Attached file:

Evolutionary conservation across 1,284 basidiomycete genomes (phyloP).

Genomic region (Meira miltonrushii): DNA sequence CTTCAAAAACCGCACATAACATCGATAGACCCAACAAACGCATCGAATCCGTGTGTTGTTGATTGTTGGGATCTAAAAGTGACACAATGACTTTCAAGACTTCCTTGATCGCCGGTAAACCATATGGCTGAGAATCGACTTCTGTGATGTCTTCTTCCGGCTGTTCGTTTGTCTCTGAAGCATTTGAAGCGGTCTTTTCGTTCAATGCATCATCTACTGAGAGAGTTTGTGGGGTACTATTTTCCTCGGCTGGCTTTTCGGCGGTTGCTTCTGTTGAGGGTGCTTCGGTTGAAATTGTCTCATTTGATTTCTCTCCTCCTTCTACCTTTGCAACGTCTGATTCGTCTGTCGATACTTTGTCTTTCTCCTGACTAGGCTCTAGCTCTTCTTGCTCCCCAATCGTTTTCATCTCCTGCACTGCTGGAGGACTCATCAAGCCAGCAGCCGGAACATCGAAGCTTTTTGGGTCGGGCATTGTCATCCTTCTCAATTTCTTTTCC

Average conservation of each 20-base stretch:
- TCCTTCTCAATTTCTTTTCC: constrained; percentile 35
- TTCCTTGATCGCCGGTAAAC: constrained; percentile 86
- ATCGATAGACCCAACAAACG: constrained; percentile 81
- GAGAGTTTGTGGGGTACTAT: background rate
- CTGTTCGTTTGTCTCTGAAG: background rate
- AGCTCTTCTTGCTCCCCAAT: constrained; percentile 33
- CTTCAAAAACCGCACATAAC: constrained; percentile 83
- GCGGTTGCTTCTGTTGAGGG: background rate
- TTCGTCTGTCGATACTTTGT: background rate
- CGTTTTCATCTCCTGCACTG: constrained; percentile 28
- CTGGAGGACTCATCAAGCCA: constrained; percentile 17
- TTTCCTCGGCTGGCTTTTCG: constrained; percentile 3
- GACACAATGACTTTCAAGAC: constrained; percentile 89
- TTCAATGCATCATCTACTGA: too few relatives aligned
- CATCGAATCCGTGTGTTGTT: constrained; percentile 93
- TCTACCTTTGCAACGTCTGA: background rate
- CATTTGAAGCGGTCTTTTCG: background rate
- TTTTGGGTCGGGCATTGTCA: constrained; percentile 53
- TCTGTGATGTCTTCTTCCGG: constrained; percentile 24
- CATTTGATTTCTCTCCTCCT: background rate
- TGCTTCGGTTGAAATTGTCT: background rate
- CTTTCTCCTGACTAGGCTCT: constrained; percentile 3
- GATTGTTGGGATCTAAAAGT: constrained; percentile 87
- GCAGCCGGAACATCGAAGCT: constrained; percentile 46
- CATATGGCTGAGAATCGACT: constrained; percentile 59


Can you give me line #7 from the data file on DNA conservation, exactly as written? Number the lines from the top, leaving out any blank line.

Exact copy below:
- GAGAGTTTGTGGGGTACTAT: background rate